would have telegraphed o them fhe
names of the . meS they wouW en
deavor to pay them. I cannot do
that
t . 1.....T-..1 . . .
ed
man in a hospital cannot h. ov."
pected to run after the piinia3ter to
get tus pay. It is the dutv of the mitt
tary department of the Government
that tlus-j Kiiveestions evidently had
not been carrie,! into ei'lect.
'T agree," he said, "that there is
no possible excuse for any large
number of such cases happening,
Here and there, of course, they are
bound to occur, but the system ought
to be such as to make numerous cases
impossible.
'LISTENING POST' FOR REPUBLI
CANS ON PACIFIC COAST.
Will H. Hays, National Chairman,
Plants "Indiana" Method in Cali
, fornia.
Herald Bureau,
No. 1,502 H. Street, N. W..
Washington, D. C, Wednesday,
Will h. Hays, chairman of the Re-
publican National Committee, has
established wnat he describes as "a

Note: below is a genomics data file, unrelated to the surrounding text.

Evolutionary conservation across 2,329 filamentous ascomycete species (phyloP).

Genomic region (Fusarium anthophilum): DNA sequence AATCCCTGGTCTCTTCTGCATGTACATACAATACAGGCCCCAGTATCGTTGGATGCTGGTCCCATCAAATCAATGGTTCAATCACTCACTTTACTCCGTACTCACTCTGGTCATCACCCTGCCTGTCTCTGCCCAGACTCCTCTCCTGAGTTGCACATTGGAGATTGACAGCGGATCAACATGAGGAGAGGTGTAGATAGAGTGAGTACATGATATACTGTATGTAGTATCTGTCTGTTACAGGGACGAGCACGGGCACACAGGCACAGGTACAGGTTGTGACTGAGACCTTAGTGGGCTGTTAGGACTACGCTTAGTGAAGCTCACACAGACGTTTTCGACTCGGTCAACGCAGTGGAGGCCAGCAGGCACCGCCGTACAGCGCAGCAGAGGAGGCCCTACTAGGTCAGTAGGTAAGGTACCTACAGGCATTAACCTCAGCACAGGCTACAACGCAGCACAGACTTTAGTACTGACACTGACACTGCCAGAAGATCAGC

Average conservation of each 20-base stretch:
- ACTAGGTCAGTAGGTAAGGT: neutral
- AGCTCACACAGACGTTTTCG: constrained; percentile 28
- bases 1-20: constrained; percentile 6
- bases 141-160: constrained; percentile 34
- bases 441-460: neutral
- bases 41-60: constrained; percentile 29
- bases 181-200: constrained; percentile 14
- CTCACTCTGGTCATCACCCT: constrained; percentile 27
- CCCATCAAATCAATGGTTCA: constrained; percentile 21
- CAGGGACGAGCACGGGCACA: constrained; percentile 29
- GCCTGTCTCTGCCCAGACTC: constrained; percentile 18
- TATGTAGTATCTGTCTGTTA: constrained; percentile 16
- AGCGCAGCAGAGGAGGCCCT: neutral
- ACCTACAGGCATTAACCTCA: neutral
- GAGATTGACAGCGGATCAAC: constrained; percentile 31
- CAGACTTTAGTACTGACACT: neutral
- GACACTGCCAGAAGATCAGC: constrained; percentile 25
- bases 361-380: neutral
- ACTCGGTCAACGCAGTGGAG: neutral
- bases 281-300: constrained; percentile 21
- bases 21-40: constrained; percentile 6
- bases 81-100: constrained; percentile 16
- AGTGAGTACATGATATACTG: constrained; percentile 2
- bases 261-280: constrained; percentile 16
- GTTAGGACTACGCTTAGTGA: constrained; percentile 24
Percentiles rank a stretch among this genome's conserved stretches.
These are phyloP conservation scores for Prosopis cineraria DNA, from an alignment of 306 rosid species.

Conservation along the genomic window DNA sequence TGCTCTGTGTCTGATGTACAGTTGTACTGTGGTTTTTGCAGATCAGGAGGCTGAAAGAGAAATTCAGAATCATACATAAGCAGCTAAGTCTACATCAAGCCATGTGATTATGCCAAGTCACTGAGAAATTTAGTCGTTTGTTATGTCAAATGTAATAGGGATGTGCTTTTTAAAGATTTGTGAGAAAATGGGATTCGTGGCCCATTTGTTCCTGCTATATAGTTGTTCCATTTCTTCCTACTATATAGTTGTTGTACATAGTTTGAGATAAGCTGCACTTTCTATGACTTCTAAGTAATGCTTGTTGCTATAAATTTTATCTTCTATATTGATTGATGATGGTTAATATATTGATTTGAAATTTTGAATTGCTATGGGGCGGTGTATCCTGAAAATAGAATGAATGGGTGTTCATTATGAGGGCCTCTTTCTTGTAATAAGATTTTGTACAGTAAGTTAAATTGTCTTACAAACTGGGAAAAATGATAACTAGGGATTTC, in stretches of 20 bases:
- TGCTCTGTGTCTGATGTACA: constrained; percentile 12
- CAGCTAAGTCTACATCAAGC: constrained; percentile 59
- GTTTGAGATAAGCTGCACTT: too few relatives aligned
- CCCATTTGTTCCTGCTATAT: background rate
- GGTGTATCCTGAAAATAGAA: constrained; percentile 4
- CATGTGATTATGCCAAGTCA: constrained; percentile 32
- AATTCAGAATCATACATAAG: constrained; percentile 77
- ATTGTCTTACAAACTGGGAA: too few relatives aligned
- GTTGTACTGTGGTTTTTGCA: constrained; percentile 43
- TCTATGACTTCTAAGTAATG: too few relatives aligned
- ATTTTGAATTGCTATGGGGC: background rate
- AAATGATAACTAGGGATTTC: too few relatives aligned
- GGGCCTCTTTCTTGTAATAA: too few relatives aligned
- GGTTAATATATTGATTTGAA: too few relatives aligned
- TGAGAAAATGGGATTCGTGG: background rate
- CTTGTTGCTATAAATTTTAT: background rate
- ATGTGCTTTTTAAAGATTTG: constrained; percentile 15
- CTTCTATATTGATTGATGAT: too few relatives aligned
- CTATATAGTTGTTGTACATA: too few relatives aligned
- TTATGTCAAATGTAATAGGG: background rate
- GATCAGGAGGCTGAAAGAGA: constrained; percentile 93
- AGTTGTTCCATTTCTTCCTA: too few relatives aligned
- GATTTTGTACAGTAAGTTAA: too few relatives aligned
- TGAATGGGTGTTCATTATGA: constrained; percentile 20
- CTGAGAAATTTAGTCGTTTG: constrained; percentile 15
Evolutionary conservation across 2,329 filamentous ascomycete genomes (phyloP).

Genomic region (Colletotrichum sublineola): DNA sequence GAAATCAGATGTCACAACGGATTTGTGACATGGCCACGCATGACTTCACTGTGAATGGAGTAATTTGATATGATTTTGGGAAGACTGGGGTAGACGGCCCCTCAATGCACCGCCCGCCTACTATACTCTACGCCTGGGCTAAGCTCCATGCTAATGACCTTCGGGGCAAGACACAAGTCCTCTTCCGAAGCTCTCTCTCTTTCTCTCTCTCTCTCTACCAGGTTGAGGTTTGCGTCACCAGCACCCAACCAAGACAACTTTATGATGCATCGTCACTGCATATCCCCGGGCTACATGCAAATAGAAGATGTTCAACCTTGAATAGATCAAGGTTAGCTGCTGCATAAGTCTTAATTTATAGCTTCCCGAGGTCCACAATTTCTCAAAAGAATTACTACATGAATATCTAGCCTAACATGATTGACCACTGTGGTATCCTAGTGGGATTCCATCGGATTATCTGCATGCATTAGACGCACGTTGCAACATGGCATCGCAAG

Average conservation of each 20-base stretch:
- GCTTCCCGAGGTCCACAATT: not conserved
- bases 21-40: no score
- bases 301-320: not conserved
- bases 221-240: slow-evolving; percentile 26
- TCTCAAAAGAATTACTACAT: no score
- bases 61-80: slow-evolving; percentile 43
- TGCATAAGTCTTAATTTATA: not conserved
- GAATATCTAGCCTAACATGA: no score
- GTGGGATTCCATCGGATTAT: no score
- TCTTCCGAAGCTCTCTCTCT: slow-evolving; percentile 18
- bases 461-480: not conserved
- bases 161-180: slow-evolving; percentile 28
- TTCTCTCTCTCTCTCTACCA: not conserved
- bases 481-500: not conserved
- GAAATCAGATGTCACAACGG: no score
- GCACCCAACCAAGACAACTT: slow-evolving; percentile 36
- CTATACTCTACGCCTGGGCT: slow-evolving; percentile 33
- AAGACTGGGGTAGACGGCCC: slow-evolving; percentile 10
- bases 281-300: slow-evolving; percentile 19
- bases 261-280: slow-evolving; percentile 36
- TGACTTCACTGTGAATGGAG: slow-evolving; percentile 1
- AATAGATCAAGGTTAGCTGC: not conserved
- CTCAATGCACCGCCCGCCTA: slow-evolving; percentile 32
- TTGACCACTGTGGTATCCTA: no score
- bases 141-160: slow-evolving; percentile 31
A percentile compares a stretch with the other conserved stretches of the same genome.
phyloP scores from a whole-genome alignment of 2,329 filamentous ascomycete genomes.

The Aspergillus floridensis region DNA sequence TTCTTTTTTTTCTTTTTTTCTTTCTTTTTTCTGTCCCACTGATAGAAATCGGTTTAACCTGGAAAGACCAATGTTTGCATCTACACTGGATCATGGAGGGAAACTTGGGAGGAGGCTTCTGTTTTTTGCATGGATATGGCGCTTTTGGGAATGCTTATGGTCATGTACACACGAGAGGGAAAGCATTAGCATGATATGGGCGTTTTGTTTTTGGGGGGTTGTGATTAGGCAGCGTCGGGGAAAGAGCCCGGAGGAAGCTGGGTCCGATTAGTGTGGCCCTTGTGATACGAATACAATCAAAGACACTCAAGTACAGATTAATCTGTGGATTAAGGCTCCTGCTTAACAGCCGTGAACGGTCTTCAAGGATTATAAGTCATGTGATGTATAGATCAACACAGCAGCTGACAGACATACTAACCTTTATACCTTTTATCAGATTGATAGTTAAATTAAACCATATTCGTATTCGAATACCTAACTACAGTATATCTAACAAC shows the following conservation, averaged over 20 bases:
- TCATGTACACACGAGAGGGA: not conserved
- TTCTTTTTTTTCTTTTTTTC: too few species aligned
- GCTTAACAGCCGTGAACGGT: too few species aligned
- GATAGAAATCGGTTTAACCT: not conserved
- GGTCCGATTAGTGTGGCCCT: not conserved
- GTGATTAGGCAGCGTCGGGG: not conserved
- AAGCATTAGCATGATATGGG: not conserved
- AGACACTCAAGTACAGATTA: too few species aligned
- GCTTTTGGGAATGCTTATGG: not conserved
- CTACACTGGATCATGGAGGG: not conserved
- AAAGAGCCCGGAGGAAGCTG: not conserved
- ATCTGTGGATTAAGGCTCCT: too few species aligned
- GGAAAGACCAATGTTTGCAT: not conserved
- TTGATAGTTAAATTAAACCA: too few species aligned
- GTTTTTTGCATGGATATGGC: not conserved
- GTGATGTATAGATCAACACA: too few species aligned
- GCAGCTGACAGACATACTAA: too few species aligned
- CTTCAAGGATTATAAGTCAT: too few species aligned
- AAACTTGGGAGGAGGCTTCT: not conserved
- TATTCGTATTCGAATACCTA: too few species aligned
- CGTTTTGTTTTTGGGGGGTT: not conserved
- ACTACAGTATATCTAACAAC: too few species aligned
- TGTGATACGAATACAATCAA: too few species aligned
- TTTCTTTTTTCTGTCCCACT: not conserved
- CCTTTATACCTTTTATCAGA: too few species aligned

"!,-e"inff Post in California, which is
regarded as the first step in a com-1
" l" national organization. The
r anlornla move was Preceded by a
Sphering of Coast State leaders,
wni.cn indicates that the breach in
'-"""J' '. men is generally re-
Bartiea as naving cost Charles E.
Hughes tne Iast Presidential election,
is helng healed. - :
The establishment of the California
"listening post" is the first step In
a decentralization of authority and
is a radical change from the old
method, which insisted on holding
control in the East and directing all
political activity from that noint.
Successful in Indiana.
Mr.' Hays, because of his Indiana
record, Is regarded as a thoroueh or-
.. . , .7-
viewea as tne
",Dl oyp'anon oi tne "Indiana"
,,,,j . u., ,..
anizaaon that it will reach into
every precinct.
Th i. n uu
. ' v nuv, uai .oi a ui LUO 11 C Li 11 U 1 1 -
Tf Iu onnAlinnfld (Kor thn tinAf. I
"not t d'rect party activity In the
pnnpt Ctntpa hut tn nnulm, o,ll
and information and maintain close
toucn witn Republican sentiment in
tno Coast States."
Mr Benjamin will keep In touch